One of the most important pieces of preparing for NaNoWriMo is to gather my resources.
Now, not all resources can be gathered in the same way. My resources are not just tangible things, like the books I love to reference or the word count stickers I use in my planner that bring me joy. My resources also include my time and my space. Preparing my time involves making sure I set aside time to write toward my word count, both with my friends and on my own. This year will be different in that the write-ins I hope to schedule will happen virtually and that’s OK. I know already that one of my key resources for writing time will be my Friday nights. Friday nights for my husband and I are for pursuing our passion projects, when he meets with his band and I work on my writing. I know those nights will be essential to catching up on my word count because the weeks are going to go how they are going to go. The other essential resource, my space, is going to be a very fluid thing this year. I’m used to writing all over, from my car to my oldest daughter’s dance studio to my local library, but this year it will all be at home, though not at my desk. I have a desk in our office space in the basement, though I rarely visit it these days. My husband and oldest daughter work and do school in the basement while my youngest daughter and I have taken up residence in the dining room. I’m hoping the stolen sentences I can write in the moments between supporting my daughter’s Kindergarten learning will help me crawl toward that word count. I plan to write there, at my couch, in bed, and wherever else my motivation and energy finds me to get the story on paper.
I think it goes without saying that writers love a good book. For NaNoWriMo, I LOVE a good book that supports me in the journey. The one I’ve used the most and has helped me, especially during that slump I hit during days 12-14 and 23-26 historically, is Fast Fiction by Denise Jaden. It’s a book I’ve gifted to several friends and family members and it’s a first recommendation I give when anyone asks me about what helped me write a complete manuscript. Fast Fiction begins with exercises to prepare for writing a draft in 30 days and then addresses each day of NaNoWriMo with a brief discussion of where in the draft a writer should be based on the thirty days of the challenge. What I love about this book is that it is helpful to both the planners (those who want to plan out what they will write before the challenge begins) and the pants-ers (those who want to begin the challenge on November 1st without any plan about what they will write.) I have a dear friend who is a pants-er and she amazes me with her writing each time. 🙂 For whichever way a writer wants to go about the challenge, this has been and continues to be a great resource. I wanted to find another book to use as a resource this year and in my searching I found the book No Plot? NoProblem! by Chris Baty, who is the founder of NaNoWriMo, though I didn’t know that until I started reading the book. This book also begins with a section preparing for the writing challenge, drafting a story idea, and thinking about each aspect of writing a complete draft of a manuscript. The second part of the book addresses each week of the challenge, with issues, tips, and exercises depending on which week in the challenge a writer is facing down. I’m excited to have both resources to reach for this year and I’d recommend this and Fast Fiction to both seasoned and newbie writers taking on the challenge.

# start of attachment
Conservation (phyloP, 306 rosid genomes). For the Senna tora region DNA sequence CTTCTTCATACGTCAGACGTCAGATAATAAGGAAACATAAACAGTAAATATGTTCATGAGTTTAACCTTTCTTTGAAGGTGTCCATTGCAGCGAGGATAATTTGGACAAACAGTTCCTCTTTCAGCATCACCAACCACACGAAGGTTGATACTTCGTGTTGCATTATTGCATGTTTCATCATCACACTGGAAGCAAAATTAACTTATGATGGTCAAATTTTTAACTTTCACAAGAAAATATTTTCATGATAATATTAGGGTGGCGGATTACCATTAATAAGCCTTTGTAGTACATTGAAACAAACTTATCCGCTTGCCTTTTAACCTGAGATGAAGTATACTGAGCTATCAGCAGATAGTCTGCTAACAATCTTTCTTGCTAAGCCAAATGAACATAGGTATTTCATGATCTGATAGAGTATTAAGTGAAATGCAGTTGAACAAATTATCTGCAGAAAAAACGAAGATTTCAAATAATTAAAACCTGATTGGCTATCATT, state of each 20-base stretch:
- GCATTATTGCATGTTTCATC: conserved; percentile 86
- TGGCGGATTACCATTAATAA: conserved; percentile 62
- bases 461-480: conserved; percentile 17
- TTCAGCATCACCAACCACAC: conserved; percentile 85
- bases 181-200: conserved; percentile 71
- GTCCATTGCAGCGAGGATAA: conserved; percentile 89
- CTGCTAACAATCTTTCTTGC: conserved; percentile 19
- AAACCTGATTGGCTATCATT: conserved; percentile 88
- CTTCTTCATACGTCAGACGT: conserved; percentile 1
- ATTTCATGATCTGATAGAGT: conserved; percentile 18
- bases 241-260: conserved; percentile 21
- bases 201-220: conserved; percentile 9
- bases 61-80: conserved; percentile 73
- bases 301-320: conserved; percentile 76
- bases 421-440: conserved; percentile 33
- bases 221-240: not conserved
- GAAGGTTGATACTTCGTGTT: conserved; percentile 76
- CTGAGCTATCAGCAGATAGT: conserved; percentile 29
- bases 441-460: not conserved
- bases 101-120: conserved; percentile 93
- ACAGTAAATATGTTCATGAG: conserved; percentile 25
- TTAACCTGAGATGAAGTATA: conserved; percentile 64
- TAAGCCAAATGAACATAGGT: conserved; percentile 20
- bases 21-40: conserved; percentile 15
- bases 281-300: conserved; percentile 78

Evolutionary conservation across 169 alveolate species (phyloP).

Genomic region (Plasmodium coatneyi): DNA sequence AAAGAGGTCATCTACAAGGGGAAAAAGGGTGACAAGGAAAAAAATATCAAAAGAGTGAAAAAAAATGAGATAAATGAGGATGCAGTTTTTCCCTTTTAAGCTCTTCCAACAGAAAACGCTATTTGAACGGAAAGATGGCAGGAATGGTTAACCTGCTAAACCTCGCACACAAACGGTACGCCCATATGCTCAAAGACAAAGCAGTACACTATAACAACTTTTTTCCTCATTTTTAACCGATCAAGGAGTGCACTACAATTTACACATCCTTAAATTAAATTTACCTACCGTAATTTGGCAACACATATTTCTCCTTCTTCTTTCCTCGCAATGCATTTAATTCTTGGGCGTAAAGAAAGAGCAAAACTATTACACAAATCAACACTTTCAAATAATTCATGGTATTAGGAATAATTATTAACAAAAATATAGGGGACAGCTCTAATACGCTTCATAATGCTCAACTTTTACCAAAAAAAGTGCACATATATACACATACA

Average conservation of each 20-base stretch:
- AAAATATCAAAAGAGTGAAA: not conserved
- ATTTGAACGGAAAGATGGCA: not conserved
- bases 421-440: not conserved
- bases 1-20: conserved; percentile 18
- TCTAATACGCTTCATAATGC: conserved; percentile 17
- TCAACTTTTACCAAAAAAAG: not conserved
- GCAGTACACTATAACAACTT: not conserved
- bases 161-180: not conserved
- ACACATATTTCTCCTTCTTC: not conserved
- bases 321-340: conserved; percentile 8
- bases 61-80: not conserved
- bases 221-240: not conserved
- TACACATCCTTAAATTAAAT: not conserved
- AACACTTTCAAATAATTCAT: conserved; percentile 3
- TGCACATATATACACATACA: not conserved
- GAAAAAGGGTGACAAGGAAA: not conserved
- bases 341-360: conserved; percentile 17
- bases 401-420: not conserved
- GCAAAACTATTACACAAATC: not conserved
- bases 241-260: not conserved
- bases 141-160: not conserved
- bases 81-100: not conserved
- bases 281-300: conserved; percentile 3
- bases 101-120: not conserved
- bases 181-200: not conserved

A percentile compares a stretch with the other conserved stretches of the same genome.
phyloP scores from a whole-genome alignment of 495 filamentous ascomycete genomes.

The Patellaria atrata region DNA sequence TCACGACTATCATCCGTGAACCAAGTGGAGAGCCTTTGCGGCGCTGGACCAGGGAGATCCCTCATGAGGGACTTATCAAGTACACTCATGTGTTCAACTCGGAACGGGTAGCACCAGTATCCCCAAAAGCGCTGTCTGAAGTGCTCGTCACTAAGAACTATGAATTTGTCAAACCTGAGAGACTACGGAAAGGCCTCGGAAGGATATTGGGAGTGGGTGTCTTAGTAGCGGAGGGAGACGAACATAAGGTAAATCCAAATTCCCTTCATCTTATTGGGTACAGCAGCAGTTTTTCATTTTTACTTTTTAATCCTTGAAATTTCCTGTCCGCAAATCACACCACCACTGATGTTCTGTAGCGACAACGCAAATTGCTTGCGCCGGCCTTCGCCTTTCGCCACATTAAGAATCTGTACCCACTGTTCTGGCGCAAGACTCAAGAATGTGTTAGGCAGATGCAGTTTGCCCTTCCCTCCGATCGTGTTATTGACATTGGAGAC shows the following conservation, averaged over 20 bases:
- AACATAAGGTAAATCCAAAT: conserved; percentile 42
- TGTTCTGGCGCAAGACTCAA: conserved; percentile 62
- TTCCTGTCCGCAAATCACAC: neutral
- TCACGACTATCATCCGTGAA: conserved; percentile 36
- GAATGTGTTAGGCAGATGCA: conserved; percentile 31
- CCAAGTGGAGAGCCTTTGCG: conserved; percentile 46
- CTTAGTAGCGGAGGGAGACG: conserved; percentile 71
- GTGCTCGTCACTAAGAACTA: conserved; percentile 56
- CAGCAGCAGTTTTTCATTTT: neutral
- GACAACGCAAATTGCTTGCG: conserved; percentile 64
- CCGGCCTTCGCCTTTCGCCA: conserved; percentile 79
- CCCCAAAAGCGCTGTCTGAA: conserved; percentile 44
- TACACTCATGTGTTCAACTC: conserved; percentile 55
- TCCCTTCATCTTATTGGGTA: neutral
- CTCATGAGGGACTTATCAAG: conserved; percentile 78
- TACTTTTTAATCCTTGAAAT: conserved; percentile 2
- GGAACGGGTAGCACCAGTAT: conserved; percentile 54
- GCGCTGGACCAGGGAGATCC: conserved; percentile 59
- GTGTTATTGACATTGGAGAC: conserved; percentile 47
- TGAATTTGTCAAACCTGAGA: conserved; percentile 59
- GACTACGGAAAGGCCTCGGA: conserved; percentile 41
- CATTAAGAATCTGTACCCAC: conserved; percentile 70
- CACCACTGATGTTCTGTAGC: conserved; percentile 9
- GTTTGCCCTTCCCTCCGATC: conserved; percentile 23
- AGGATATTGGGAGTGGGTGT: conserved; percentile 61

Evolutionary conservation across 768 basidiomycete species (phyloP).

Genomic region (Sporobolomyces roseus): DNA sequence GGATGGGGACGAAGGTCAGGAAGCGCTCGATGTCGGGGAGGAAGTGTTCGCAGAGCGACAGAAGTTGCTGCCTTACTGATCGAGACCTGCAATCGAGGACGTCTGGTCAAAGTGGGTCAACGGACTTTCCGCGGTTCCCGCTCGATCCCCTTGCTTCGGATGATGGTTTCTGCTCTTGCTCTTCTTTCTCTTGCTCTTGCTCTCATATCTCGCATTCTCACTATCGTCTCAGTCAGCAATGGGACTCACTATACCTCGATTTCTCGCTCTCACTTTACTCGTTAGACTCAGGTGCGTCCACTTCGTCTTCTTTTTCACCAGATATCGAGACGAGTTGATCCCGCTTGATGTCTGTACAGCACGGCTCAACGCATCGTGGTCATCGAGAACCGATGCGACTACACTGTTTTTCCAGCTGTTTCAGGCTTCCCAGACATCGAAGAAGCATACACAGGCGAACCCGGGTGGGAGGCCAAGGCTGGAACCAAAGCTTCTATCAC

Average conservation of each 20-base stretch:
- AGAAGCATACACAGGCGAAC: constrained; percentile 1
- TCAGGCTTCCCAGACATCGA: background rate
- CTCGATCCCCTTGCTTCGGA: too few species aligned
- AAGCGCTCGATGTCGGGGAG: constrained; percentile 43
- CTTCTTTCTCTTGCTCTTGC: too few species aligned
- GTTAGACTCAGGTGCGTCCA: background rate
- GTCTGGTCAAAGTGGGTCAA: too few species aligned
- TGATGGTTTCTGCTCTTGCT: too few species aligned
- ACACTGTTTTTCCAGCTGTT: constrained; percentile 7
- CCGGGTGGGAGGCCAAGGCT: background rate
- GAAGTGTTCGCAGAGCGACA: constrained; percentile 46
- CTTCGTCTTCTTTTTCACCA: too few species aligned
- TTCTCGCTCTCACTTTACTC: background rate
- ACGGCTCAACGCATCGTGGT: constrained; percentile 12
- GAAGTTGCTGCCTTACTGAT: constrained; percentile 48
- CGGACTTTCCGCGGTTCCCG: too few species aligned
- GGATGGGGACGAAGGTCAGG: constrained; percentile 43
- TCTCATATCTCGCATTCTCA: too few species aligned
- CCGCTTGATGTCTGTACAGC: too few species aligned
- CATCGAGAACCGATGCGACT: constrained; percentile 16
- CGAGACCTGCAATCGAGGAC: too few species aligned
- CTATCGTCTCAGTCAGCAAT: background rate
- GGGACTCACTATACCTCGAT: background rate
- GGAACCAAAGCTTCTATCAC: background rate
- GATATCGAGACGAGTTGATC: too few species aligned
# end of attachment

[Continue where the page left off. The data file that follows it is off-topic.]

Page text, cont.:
Last week I relocated both of these books to the hutch in my dining room (along with the drafts of MS:SB I’m using for reference while I revise that manuscript right now because, let’s be real, I live in my dining room now) and revisited my Scrivener doc I created for NaNoWriMo. I made sure the Scrivener doc was ready with a new page titled for each day of the challenge. It’s a simple thing, but really impactful. I’ve done it the last few years and it’s something I always thank my past self for. I never cease to be grateful to my past self when I open the doc and see that blank page waiting for me, because I know my past self believed that I could do it, even if my present self arrives to the page weary or disenchanted. I also made sure I did a free write about my story idea for NaNoWriMo, MS:A. In the first books of this trilogy, MS:D and MS:S, the characters in the novels haven’t met before. They are each journeying simultaneously within the world of the story, and it’s not until the end of book two, MS:S, that the characters meet at the very end of the novel. It was very important to me to free write about these characters being together, how they react to each other, and how they share space together. The free write was helpful, but I realized I don’t actually know where the characters go once they’ve met. This week I want to work on structuring the three acts of the story and really get a handle on what the complete draft will be at the end of the challenge.
What’s a favorite resource you reach for when drafting a manuscript? In case you haven’t been told today, you’re doing a great job and you are more than enough.
Side note: this hutch only looks so nice and orderly because everything else that lives on it was scattered on the dining room table behind me. That view was not so organized. 😳